As a child I spent many inquisitive hours leafing through the books in my grandmother’s parlor bookcase. One that especially attracted my attention was John Kitto’s An Illustrated History of the Holy Bible (Social Circle, Georgia: E. Nebhut, 1871). Rev. John Kitto, recognized on the title page as author of the London Pictorial Bible, the Cyclopedia of Biblical Literature, ETC, ETC, retells the entire history of the Old and New Testament, from creation to the destruction of Jerusalem. Kitto was born into poverty in 1804 in Plymouth, England and due to an unfortunate accident ate age thirteen became entirely deaf and was forced into the poor house at the age of fifteen. This is quite an inauspicious beginning for a waif who went on to be a respected theological scholar. Through the local humanitarian efforts of several men in Plymouth, Kitto became a lay missionary to Malta and then for three and a half years in Baghdad. “While residing in that city,” writes Alvan Bond in the preface to Kitto’s book, Cairo “was visited by the plague, the terrific ravages of which swept off more than one-half the inhabitants in two months. Amidst this fearful desolation he remained calm and active at his post.” Once back in England he married and produced a travel account and several pictorial histories of the Holy Land. In 1844 the University of Giessen conferred upon him the degree of D.D. His ill health forced him to seek help in the spas of Germany, where he died after a mere half century in 1854.

Spread throughout this text are inserts with wrappers of the biblical art of Gustave Doré. The woodcuts of Gustave Doré (1832-1883) were widely distributed in Bibles and books about the Bible in the late 19th century. In his text, Kitto rarely refers to contemporary Arabs or customs in Bible lands, yet many of the embedded illustrations show contemporary scenes rather than artistic reconstructions of the biblical stories. I suspect that these were added by the editors rather than chosen by the author. In the discussion of Abram’s (i.e. Abraham) visit to Egypt, there is a scene of contemporary “Women of Egypt”, although there is only indirect discussion about contemporary Egyptians in the text.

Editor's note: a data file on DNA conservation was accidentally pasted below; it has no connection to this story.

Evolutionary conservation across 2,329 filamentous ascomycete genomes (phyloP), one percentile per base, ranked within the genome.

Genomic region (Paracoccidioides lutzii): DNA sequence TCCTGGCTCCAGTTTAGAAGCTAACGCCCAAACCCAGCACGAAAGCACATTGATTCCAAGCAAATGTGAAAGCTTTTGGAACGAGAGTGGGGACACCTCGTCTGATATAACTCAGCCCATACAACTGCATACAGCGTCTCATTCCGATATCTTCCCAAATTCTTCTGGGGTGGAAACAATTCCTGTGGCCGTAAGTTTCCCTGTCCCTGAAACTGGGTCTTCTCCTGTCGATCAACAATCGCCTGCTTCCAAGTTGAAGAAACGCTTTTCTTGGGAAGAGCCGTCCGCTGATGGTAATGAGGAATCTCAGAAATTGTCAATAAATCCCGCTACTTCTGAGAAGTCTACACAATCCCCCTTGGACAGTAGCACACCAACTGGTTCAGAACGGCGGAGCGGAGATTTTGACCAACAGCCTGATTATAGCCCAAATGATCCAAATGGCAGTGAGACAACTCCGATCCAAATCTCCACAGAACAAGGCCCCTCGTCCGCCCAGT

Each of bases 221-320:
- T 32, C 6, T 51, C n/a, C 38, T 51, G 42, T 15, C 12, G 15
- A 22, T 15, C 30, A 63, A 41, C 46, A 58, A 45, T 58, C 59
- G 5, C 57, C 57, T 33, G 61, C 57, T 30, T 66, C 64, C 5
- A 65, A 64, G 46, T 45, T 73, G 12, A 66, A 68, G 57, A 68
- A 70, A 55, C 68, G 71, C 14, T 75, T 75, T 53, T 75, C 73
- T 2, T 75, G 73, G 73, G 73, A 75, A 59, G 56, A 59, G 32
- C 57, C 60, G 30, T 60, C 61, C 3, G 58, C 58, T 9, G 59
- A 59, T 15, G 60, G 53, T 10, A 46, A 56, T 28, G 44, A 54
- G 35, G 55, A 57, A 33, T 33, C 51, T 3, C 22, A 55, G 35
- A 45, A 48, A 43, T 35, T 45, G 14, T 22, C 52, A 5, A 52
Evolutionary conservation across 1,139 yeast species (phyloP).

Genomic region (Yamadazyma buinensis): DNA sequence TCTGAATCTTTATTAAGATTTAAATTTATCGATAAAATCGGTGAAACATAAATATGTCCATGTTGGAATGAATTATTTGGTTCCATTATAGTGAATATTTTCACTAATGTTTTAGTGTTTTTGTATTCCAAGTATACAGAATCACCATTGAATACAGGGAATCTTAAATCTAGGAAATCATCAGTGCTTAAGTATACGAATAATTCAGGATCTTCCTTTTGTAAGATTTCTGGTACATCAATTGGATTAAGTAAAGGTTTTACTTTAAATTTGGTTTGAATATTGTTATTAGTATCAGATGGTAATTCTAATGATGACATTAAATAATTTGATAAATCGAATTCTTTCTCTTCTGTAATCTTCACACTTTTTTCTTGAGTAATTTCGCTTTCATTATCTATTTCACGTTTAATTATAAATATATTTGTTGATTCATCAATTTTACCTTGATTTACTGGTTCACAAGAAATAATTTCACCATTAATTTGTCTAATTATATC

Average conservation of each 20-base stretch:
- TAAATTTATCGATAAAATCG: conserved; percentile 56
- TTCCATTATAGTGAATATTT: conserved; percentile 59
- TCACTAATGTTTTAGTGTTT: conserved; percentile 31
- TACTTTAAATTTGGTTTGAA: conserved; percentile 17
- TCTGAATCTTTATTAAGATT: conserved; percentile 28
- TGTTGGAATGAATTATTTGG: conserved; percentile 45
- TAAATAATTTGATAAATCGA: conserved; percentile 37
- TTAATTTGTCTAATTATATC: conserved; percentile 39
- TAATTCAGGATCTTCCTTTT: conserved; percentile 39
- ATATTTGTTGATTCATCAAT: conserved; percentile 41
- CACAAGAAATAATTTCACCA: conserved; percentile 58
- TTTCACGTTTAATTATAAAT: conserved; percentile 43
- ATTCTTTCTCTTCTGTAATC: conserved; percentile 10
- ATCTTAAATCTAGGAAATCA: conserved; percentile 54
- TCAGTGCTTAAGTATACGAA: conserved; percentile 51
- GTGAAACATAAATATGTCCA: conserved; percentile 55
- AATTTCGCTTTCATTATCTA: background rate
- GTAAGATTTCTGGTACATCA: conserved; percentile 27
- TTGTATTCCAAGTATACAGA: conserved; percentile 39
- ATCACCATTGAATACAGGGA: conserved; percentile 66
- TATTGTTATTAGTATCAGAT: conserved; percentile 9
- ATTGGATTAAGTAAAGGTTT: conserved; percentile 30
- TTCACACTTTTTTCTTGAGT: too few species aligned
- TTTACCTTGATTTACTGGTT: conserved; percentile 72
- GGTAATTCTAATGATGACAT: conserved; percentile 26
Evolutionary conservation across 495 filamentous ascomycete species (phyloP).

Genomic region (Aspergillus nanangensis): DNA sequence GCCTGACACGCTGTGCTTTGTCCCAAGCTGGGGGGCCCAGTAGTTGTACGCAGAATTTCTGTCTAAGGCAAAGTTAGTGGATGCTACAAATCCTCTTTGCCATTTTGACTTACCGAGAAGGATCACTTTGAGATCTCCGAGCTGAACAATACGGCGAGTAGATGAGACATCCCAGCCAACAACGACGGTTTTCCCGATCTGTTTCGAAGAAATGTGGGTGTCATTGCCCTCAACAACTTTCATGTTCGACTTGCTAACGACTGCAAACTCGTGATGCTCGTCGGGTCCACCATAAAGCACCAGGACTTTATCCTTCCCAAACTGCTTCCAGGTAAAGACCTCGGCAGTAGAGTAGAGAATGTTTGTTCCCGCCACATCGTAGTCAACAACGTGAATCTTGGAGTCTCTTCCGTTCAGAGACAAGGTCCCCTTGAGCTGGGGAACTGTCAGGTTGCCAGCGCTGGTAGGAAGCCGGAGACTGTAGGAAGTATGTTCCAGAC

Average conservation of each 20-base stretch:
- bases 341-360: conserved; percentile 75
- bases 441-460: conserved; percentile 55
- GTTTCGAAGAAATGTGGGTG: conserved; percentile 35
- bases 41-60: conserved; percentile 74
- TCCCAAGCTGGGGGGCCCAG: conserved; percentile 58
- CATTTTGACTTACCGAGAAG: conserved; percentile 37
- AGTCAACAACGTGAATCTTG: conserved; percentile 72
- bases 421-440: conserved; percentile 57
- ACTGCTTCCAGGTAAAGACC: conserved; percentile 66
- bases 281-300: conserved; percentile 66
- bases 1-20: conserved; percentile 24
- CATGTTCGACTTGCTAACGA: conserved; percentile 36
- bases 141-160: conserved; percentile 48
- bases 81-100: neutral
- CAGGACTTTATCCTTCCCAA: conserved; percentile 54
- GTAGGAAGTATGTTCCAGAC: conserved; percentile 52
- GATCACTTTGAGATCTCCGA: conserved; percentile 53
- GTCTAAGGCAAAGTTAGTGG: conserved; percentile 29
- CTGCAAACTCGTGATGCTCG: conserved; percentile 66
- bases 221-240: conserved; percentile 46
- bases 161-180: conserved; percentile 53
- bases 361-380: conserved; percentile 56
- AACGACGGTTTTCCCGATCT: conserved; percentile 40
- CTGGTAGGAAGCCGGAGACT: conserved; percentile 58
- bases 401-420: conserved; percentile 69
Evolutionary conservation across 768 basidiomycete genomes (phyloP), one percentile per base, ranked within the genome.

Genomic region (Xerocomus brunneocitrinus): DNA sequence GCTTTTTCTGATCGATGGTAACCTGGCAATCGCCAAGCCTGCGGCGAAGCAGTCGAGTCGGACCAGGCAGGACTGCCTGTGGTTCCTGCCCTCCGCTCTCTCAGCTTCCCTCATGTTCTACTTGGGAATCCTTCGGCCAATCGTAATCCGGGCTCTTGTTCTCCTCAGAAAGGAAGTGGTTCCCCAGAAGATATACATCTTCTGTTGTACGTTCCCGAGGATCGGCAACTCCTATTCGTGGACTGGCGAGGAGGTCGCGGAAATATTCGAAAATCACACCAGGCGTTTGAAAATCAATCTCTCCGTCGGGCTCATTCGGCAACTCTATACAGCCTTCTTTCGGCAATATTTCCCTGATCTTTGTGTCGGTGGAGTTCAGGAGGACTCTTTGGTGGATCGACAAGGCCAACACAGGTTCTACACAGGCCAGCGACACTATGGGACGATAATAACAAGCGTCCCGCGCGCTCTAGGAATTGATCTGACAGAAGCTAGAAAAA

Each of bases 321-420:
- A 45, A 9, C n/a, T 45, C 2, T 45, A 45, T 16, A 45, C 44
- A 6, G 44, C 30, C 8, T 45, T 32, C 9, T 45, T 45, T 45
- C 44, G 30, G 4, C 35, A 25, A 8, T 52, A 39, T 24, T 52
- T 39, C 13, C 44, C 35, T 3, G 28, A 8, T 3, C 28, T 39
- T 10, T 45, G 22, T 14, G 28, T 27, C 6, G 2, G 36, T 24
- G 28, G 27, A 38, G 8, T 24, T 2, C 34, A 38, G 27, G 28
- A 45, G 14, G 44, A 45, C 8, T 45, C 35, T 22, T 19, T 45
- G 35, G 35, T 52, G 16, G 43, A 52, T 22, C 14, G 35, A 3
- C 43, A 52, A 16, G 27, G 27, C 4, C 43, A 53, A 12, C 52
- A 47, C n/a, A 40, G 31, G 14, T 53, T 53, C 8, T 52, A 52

Here is the description provided by Kitto (pp. 98-99):

Sarai, the wife of Abram, desired a son no less fervently than her husband. But she had been considered barren before she left Mesopotamia; she was now seventy-five years of age; and she had waited ten years since their hearts were first gladdened by the promise of an heir. She therefore thought the case was hopeless as regarded herself;and began to reflect that, although a son had been promised to Abram, it had not been said, and did not necessarily follow, that this son should be the fruit of her own womb. Explaining these views to the patriarch, she prevailed upon him to resort to a custom of the time, of which there are still some traces in the East, under which the man takes a secondary wife, whose children become his undoubted heirs, equally with any other children he may have; and if the woman is the slave or attendant of the chief wife, the children are, in a legal point of view, considered hers; and, in the same point of view, the condition of the actual mother remains unchanged, though in practice it necessarily sustains some modification from the operation of the feelings arising from the connections which are formed, especially when her children are grown up.

One wonders if father Abraham needed all that much convincing to take Hagar as the father of his child. But Kitto shows his prejudicial view of “Eastern” women with the following parenthetical comment on Hagar’s apparent treatment of Sarai with disrespect: “(which those who know any thing of Oriental women of her class, will believe to have been very coarsely and offensively manifested).” Physical deafness was not the only malady affecting the biblical scholar, who was very much a product of his age.

Daniel Martin Varisco